Screen Shot 2016-03-09 at 8.49.48 AMWith Hillary sweeping up the rest of the competition, does it really matter that he won in Michigan?

Bernie Sanders pulled off his biggest win of the Democratic presidential race on Tuesday, defeating Hillary Clinton in the Michigan primary on a night which also confirmed strong anti-establishment support for Donald Trump in the battle for the Republican nomination.

In an industrial state hit hard by the decline of manufacturing, the Vermont senator’s consistent opposition to free trade deals appears to have been a decisive factor, but he also showed signs of weakening Clinton’s dominance among African American voters.

The shock victory – 49.9%-48.2% with 99.3% reporting – comes despite Sanders trailing the former secretary of state by an average of 21 points in recent opinion polling.

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“What tonight means is that the Bernie Sanders campaign, the people’s revolution that we are talking about, is strong in every part of the country, and frankly we believe that our strongest areas are yet to happen,” said the senator at a hastily arranged press conference in Miami.

“I want to thank the people of Michigan who repudiated the polls which had us down 20-25 points and repudiated the pundits who said Bernie Sanders wasn’t going anywhere,” he added.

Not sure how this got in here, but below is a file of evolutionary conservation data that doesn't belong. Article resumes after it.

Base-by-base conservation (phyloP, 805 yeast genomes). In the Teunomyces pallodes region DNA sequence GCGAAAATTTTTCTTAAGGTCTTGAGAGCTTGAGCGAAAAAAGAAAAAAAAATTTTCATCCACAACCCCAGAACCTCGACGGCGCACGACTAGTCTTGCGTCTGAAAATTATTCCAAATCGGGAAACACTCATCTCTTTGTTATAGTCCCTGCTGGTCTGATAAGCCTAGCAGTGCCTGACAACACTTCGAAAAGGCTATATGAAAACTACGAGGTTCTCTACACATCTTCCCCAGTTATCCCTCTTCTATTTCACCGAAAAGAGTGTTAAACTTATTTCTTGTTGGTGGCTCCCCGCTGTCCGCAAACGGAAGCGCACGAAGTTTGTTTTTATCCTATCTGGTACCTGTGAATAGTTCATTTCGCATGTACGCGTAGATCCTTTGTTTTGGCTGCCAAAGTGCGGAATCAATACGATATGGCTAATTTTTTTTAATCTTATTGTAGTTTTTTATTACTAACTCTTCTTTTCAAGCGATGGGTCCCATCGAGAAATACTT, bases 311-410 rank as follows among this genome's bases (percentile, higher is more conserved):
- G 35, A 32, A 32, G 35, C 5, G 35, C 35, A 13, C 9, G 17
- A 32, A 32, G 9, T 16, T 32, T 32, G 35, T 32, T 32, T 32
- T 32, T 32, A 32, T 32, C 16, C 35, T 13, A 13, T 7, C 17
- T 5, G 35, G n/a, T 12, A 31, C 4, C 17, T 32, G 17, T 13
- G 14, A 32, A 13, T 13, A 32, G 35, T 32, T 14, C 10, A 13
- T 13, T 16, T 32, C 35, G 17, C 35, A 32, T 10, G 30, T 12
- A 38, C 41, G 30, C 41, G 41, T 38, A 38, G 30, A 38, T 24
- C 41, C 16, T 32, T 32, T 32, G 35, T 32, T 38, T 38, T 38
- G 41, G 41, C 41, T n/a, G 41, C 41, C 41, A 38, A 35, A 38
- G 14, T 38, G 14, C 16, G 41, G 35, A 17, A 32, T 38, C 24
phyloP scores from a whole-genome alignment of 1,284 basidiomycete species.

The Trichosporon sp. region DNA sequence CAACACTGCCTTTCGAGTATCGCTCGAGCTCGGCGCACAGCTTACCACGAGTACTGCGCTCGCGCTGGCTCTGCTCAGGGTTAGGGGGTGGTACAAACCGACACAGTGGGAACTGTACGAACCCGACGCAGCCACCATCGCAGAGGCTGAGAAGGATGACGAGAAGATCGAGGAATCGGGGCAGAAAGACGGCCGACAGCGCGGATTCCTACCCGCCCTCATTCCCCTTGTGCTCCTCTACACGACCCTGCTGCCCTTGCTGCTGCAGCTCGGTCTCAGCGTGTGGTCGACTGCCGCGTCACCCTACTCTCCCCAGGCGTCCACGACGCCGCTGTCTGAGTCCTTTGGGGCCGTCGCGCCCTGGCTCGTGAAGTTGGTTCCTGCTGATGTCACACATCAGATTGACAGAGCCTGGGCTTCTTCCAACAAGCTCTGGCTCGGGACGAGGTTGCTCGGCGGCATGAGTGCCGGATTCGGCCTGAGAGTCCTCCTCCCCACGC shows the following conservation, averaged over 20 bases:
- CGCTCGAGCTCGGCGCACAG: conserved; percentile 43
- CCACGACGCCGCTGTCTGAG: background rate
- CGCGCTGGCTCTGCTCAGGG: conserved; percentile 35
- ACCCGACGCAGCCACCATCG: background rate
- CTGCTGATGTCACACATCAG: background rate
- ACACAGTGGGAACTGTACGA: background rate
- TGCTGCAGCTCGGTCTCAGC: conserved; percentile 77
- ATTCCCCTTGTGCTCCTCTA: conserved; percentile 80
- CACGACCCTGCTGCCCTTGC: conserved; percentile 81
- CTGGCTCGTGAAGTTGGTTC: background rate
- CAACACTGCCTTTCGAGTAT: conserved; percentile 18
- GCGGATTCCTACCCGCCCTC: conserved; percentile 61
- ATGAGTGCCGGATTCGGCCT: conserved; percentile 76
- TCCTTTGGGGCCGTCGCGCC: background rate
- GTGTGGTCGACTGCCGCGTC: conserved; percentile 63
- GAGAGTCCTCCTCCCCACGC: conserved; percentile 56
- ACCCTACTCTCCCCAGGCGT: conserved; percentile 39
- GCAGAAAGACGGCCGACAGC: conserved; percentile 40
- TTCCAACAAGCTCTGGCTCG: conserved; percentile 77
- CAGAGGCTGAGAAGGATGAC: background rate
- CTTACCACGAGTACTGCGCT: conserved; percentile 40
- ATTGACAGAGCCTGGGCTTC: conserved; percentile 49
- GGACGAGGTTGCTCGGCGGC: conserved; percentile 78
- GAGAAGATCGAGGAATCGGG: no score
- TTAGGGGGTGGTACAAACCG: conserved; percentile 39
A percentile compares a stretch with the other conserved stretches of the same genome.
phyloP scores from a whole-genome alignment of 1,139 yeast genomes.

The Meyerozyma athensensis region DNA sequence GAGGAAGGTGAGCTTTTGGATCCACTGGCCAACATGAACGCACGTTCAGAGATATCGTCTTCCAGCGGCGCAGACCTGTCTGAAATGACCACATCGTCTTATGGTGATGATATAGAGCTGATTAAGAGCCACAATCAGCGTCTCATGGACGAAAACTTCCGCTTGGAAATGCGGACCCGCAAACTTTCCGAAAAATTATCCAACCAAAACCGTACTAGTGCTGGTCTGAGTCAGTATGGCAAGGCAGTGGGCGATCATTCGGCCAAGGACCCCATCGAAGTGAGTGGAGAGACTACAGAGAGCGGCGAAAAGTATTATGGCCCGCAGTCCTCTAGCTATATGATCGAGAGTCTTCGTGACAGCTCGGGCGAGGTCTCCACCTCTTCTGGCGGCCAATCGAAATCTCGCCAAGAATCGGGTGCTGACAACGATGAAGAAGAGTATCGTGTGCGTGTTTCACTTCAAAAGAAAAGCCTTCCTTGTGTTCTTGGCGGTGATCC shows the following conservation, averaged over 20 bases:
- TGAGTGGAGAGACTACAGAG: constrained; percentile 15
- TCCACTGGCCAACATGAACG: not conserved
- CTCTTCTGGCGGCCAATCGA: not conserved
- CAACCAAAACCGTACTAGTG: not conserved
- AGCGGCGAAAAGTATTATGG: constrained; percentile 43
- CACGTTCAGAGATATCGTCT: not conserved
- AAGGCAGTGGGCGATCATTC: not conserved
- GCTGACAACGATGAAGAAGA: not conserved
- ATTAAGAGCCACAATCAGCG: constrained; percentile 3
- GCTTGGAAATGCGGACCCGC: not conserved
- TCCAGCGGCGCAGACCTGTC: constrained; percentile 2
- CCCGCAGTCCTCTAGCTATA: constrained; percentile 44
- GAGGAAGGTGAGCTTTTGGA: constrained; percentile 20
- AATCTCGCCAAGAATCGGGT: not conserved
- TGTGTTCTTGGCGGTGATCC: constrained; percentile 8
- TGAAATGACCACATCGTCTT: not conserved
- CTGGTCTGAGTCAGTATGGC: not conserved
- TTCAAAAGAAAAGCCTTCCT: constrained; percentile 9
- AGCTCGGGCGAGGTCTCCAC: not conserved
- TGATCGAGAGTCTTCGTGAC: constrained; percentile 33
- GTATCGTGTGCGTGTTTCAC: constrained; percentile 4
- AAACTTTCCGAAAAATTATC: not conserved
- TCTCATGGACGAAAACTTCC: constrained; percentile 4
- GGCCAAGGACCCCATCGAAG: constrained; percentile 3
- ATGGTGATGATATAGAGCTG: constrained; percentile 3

With 130 delegates, Michigan was the second-largest prize of the election so far, but the proportional system used throughout the presidential primary byDemocrats means Clinton will still end the night ahead thanks to her decisive win in Mississippi.

Her 82.6%-16.5% victory there, bolstered by overwhelming support among African American voters, was widely expected and matched similar wipe-outs for Sanders elsewhere in the south. Exit polls showed that 89% of black voters in Mississippi’s Democratic primary supported Clinton and made up 69% of the electorate.

Yet Sanders’s success in Michigan was helped by the fact that he significantly improved his performance with African American voters. While Sanders had struggled in the south to get above 15% of the vote with black people, exit polls in Michigan showed the Vermont senator winning 30% of the African American vote.

Read more: The Guardian


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